Ehsan Ghanbari

Experience, DotNet, Solutions

Patterns, Principles, and practices of Domain-Driven Design

I don't know why I'm writing this blog post right now! I was supposed to write it when I was honored to receive this topless book as a gift by Scott Millett about 4 years ago! Now It's my send time that I'm reading this book and it's literally phenomenal one. I've read all the books written by Mr. Millett and I adore all of them. You will learn more than DDD and patterns by reading this book, and, I do believe that every single paragraph of this book deserves to be focused for several times.


If you are interested in software architecture and design patterns, firstly, read this book! I think you should have some architectural backgrounds in your mind, despite, everything has been covered in detail and approximately from scratch in this book.  For more information about the book you can see the table of content here and for purchasing the book you can refer to Amazon.

Using glimps in mvc

I've always loved and used Glimpse at least for my basic performance and load test in my MVC projects. It's really straightforward and easy to use web debugging and diagnostics tool. Get the latest version of the library from nuget and get started. After installing the suitable version based on your MVC version, go to the yourApplicationUrl/Glimpse.axd and enable it.



Then you will see the Glimpse layout at the bottom of every page of your application:



After redirecting to the different page, you can easily see the details of your request such as Execution, Metadata, Model Binding, Routes, and even SQL queries:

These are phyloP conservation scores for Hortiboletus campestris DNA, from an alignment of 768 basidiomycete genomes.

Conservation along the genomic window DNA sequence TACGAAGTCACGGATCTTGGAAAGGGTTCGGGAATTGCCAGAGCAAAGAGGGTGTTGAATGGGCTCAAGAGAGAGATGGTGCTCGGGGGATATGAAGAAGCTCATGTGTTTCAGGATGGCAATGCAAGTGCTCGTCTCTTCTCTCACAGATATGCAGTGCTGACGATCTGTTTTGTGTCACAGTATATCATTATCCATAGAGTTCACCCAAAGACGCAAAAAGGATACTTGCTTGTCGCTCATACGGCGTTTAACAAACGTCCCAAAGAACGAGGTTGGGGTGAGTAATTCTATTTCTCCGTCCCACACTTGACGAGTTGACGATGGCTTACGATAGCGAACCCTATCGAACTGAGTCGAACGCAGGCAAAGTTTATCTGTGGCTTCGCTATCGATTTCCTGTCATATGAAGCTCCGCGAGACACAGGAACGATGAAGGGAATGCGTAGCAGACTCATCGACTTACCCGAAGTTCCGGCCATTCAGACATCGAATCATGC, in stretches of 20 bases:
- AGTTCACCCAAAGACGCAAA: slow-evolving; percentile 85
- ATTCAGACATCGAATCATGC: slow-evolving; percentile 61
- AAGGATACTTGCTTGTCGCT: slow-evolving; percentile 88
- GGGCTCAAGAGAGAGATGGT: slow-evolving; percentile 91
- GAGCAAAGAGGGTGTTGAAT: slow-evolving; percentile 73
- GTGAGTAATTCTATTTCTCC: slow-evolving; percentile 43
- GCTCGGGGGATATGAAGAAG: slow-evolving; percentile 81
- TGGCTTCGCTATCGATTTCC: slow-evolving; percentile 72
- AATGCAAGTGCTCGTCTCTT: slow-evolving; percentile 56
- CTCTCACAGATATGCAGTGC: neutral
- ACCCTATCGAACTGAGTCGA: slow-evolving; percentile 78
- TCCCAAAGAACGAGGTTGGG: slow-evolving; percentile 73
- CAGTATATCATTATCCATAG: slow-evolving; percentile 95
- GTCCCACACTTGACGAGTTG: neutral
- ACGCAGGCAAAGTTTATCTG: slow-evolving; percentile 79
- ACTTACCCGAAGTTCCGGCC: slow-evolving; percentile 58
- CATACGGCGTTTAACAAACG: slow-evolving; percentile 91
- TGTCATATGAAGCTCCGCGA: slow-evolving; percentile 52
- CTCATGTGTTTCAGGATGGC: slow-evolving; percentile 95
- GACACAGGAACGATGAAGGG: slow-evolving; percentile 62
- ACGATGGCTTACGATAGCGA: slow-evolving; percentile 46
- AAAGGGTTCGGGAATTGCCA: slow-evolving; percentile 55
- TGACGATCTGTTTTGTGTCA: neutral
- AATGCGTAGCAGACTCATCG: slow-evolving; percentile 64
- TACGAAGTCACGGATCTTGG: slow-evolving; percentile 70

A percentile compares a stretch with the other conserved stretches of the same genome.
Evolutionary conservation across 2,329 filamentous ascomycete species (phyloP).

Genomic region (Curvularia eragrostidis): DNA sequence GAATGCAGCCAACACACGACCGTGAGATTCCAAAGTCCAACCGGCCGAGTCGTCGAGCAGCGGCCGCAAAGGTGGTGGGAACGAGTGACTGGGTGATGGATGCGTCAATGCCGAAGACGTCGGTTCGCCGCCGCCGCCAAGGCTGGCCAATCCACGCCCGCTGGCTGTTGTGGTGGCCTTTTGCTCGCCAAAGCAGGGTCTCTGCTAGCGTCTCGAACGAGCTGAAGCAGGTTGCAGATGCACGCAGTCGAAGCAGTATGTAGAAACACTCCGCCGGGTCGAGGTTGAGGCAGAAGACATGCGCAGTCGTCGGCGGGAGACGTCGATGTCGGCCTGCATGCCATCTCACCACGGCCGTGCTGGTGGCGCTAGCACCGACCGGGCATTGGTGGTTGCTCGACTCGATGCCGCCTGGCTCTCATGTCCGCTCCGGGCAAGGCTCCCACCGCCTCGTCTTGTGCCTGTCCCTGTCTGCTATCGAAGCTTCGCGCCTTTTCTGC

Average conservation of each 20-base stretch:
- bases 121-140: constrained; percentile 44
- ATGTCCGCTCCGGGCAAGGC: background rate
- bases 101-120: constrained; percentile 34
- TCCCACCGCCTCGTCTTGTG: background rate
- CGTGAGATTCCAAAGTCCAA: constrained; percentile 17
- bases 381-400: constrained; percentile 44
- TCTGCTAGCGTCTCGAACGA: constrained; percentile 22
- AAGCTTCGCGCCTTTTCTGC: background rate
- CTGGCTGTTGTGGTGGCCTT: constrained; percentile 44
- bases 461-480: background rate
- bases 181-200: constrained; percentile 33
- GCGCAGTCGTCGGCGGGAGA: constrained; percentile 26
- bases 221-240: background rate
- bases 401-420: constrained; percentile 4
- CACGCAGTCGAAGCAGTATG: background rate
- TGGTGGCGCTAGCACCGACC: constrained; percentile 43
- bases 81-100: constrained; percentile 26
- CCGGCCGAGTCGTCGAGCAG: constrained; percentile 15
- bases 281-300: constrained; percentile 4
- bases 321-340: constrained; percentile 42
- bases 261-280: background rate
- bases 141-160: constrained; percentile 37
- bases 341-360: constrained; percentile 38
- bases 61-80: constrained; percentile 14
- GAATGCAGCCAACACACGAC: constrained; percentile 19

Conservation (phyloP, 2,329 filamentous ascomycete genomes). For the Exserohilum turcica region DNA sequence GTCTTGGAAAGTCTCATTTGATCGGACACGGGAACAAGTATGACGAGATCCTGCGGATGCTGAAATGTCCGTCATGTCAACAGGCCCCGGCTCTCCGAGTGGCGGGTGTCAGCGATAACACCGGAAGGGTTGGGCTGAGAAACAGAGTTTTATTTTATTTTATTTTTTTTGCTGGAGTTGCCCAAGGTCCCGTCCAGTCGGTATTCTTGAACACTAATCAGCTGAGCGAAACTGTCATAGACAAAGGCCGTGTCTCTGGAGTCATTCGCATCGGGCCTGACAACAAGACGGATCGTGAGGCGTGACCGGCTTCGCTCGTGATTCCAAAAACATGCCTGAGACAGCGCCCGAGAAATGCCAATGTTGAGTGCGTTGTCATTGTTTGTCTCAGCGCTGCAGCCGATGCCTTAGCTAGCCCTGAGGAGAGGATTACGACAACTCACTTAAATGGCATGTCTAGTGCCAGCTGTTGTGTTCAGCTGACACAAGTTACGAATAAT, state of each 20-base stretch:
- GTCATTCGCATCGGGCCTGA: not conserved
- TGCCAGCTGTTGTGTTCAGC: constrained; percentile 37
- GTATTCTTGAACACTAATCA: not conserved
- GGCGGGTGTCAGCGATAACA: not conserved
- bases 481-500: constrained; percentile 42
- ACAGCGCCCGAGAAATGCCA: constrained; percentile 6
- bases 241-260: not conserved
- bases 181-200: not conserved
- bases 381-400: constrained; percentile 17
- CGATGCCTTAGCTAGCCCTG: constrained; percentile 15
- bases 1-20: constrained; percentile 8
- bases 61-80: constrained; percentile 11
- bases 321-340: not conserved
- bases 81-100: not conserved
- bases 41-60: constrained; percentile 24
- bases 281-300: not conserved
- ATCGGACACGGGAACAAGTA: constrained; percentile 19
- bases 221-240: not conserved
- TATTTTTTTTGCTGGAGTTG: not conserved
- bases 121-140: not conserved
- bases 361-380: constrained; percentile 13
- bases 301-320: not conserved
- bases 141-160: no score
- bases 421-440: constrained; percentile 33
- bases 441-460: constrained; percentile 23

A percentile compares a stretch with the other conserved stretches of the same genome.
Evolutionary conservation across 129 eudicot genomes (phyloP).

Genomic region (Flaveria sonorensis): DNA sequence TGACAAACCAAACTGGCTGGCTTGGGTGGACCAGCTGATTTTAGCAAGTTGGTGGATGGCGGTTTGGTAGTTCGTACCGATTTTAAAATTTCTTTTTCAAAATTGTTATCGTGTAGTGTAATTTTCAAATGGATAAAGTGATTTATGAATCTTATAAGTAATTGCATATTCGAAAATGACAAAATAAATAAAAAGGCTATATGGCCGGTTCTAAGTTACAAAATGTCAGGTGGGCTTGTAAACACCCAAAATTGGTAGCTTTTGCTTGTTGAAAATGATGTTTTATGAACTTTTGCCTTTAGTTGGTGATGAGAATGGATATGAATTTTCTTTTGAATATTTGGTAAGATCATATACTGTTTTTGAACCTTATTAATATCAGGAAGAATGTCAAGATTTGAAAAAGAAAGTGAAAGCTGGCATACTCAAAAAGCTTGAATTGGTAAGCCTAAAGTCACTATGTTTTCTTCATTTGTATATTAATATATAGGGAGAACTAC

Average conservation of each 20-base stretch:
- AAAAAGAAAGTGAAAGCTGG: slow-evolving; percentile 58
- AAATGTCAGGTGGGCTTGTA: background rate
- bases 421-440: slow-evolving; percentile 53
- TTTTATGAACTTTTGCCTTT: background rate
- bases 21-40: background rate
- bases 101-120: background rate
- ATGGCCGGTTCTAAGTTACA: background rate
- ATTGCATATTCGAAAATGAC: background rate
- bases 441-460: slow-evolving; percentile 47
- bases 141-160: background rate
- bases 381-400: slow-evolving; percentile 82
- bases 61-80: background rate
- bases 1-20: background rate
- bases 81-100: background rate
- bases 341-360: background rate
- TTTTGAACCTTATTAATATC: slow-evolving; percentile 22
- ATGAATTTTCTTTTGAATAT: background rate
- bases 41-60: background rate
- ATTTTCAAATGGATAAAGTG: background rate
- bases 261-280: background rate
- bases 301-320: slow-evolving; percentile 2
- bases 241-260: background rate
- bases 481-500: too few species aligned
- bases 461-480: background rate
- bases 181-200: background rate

Glimpse just inform you about your application, You can use this tool in your application I recommend you to close it in final production:





Basic producer and consumer by RabitMQ in .Net

RabitMQ is one of the most popular queue messages in the development world. In the basic form, for producing or so-called sending a message or an object into the queue you can use BasicPublish of the channel you have connected. As you can see in the following picture after sending the message to the queue, you can consume or so-called retrieve the message.


After installing erlang and rabitMQ in your machine, create a console application and copy and paste the following code!

 class Program
        static void Main(string[] args)

        public static void Producer()
            var factory = new ConnectionFactory() { HostName = "localhost" };
            using (var connection = factory.CreateConnection())
            using (var channel = connection.CreateModel())
                channel.QueueDeclare(queue: "hello", durable: false, exclusive: false, autoDelete: false, arguments: null);

                string message = "Thid first element of the channel!";
                var body = Encoding.UTF8.GetBytes(message);

                channel.BasicPublish(exchange: "", routingKey: "hello", basicProperties: null, body: body);
                Console.WriteLine(" [x] Sent {0}", message);

        public static void Consumer()
            var factory = new ConnectionFactory() { HostName = "localhost" };
            using (var connection = factory.CreateConnection())
            using (var channel = connection.CreateModel())